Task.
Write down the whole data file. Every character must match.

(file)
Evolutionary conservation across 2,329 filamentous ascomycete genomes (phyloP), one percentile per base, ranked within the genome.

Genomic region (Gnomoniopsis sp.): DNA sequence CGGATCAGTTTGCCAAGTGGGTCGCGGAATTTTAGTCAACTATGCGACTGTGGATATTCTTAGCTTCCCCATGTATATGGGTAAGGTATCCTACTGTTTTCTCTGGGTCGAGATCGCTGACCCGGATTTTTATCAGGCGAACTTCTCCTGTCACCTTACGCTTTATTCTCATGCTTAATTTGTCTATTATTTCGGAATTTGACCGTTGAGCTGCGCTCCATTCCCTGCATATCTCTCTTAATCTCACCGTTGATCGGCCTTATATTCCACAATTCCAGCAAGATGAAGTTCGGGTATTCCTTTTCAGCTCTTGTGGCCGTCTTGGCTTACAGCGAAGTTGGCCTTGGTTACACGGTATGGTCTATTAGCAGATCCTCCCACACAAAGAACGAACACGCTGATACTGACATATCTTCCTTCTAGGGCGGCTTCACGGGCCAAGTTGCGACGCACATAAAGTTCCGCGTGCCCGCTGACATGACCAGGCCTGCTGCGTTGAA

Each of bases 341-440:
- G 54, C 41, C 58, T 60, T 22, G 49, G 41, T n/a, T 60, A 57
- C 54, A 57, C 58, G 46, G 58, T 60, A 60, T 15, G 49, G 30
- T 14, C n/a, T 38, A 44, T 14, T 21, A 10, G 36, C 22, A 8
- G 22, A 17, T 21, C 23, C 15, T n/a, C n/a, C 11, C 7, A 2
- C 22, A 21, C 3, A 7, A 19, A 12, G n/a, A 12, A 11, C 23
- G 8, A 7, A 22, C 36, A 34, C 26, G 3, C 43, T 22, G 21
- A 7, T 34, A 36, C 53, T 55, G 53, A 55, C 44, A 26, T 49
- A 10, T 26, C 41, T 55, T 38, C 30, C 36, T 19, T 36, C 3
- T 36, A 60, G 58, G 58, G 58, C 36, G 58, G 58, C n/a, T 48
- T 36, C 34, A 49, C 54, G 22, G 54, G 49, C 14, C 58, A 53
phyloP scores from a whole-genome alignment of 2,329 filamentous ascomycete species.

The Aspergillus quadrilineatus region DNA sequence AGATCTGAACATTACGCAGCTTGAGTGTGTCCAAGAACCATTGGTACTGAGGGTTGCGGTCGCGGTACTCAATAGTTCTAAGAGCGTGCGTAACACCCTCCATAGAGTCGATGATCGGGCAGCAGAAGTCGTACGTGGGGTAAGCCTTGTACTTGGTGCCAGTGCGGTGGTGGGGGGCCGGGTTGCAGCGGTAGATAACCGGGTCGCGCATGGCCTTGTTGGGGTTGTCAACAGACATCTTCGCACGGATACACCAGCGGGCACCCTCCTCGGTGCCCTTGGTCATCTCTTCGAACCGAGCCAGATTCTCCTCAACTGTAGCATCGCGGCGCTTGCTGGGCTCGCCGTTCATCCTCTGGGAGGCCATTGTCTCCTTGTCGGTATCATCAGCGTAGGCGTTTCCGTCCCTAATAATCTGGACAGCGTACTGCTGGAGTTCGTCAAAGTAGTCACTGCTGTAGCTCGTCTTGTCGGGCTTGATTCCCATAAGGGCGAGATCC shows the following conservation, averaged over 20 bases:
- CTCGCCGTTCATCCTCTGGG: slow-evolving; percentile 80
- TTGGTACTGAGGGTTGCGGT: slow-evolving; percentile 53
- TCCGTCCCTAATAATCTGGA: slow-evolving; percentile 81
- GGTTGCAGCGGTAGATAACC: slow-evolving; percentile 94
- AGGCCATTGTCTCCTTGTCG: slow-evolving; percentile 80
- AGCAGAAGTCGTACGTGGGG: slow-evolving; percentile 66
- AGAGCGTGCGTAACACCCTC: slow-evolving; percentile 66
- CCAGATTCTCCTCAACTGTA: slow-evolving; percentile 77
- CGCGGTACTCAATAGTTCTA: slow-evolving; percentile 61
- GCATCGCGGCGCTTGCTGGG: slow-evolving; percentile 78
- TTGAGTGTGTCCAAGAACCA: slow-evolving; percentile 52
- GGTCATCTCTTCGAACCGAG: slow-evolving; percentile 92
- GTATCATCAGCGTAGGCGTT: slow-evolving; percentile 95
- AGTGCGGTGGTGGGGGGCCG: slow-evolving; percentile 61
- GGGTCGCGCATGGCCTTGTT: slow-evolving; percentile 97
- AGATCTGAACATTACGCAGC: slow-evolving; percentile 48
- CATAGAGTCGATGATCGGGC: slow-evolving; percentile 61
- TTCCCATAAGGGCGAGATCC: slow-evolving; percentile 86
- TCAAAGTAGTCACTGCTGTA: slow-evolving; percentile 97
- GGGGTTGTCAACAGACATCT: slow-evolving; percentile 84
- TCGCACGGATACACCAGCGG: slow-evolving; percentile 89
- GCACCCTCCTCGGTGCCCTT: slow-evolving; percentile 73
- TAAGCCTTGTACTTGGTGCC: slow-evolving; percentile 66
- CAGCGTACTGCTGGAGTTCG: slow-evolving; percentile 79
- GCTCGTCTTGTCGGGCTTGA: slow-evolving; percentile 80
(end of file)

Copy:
Evolutionary conservation across 2,329 filamentous ascomycete genomes (phyloP), one percentile per base, ranked within the genome.

Genomic region (Gnomoniopsis sp.): DNA sequence CGGATCAGTTTGCCAAGTGGGTCGCGGAATTTTAGTCAACTATGCGACTGTGGATATTCTTAGCTTCCCCATGTATATGGGTAAGGTATCCTACTGTTTTCTCTGGGTCGAGATCGCTGACCCGGATTTTTATCAGGCGAACTTCTCCTGTCACCTTACGCTTTATTCTCATGCTTAATTTGTCTATTATTTCGGAATTTGACCGTTGAGCTGCGCTCCATTCCCTGCATATCTCTCTTAATCTCACCGTTGATCGGCCTTATATTCCACAATTCCAGCAAGATGAAGTTCGGGTATTCCTTTTCAGCTCTTGTGGCCGTCTTGGCTTACAGCGAAGTTGGCCTTGGTTACACGGTATGGTCTATTAGCAGATCCTCCCACACAAAGAACGAACACGCTGATACTGACATATCTTCCTTCTAGGGCGGCTTCACGGGCCAAGTTGCGACGCACATAAAGTTCCGCGTGCCCGCTGACATGACCAGGCCTGCTGCGTTGAA

Each of bases 341-440:
- G 54, C 41, C 58, T 60, T 22, G 49, G 41, T n/a, T 60, A 57
- C 54, A 57, C 58, G 46, G 58, T 60, A 60, T 15, G 49, G 30
- T 14, C n/a, T 38, A 44, T 14, T 21, A 10, G 36, C 22, A 8
- G 22, A 17, T 21, C 23, C 15, T n/a, C n/a, C 11, C 7, A 2
- C 22, A 21, C 3, A 7, A 19, A 12, G n/a, A 12, A 11, C 23
- G 8, A 7, A 22, C 36, A 34, C 26, G 3, C 43, T 22, G 21
- A 7, T 34, A 36, C 53, T 55, G 53, A 55, C 44, A 26, T 49
- A 10, T 26, C 41, T 55, T 38, C 30, C 36, T 19, T 36, C 3
- T 36, A 60, G 58, G 58, G 58, C 36, G 58, G 58, C n/a, T 48
- T 36, C 34, A 49, C 54, G 22, G 54, G 49, C 14, C 58, A 53
phyloP scores from a whole-genome alignment of 2,329 filamentous ascomycete species.

The Aspergillus quadrilineatus region DNA sequence AGATCTGAACATTACGCAGCTTGAGTGTGTCCAAGAACCATTGGTACTGAGGGTTGCGGTCGCGGTACTCAATAGTTCTAAGAGCGTGCGTAACACCCTCCATAGAGTCGATGATCGGGCAGCAGAAGTCGTACGTGGGGTAAGCCTTGTACTTGGTGCCAGTGCGGTGGTGGGGGGCCGGGTTGCAGCGGTAGATAACCGGGTCGCGCATGGCCTTGTTGGGGTTGTCAACAGACATCTTCGCACGGATACACCAGCGGGCACCCTCCTCGGTGCCCTTGGTCATCTCTTCGAACCGAGCCAGATTCTCCTCAACTGTAGCATCGCGGCGCTTGCTGGGCTCGCCGTTCATCCTCTGGGAGGCCATTGTCTCCTTGTCGGTATCATCAGCGTAGGCGTTTCCGTCCCTAATAATCTGGACAGCGTACTGCTGGAGTTCGTCAAAGTAGTCACTGCTGTAGCTCGTCTTGTCGGGCTTGATTCCCATAAGGGCGAGATCC shows the following conservation, averaged over 20 bases:
- CTCGCCGTTCATCCTCTGGG: slow-evolving; percentile 80
- TTGGTACTGAGGGTTGCGGT: slow-evolving; percentile 53
- TCCGTCCCTAATAATCTGGA: slow-evolving; percentile 81
- GGTTGCAGCGGTAGATAACC: slow-evolving; percentile 94
- AGGCCATTGTCTCCTTGTCG: slow-evolving; percentile 80
- AGCAGAAGTCGTACGTGGGG: slow-evolving; percentile 66
- AGAGCGTGCGTAACACCCTC: slow-evolving; percentile 66
- CCAGATTCTCCTCAACTGTA: slow-evolving; percentile 77
- CGCGGTACTCAATAGTTCTA: slow-evolving; percentile 61
- GCATCGCGGCGCTTGCTGGG: slow-evolving; percentile 78
- TTGAGTGTGTCCAAGAACCA: slow-evolving; percentile 52
- GGTCATCTCTTCGAACCGAG: slow-evolving; percentile 92
- GTATCATCAGCGTAGGCGTT: slow-evolving; percentile 95
- AGTGCGGTGGTGGGGGGCCG: slow-evolving; percentile 61
- GGGTCGCGCATGGCCTTGTT: slow-evolving; percentile 97
- AGATCTGAACATTACGCAGC: slow-evolving; percentile 48
- CATAGAGTCGATGATCGGGC: slow-evolving; percentile 61
- TTCCCATAAGGGCGAGATCC: slow-evolving; percentile 86
- TCAAAGTAGTCACTGCTGTA: slow-evolving; percentile 97
- GGGGTTGTCAACAGACATCT: slow-evolving; percentile 84
- TCGCACGGATACACCAGCGG: slow-evolving; percentile 89
- GCACCCTCCTCGGTGCCCTT: slow-evolving; percentile 73
- TAAGCCTTGTACTTGGTGCC: slow-evolving; percentile 66
- CAGCGTACTGCTGGAGTTCG: slow-evolving; percentile 79
- GCTCGTCTTGTCGGGCTTGA: slow-evolving; percentile 80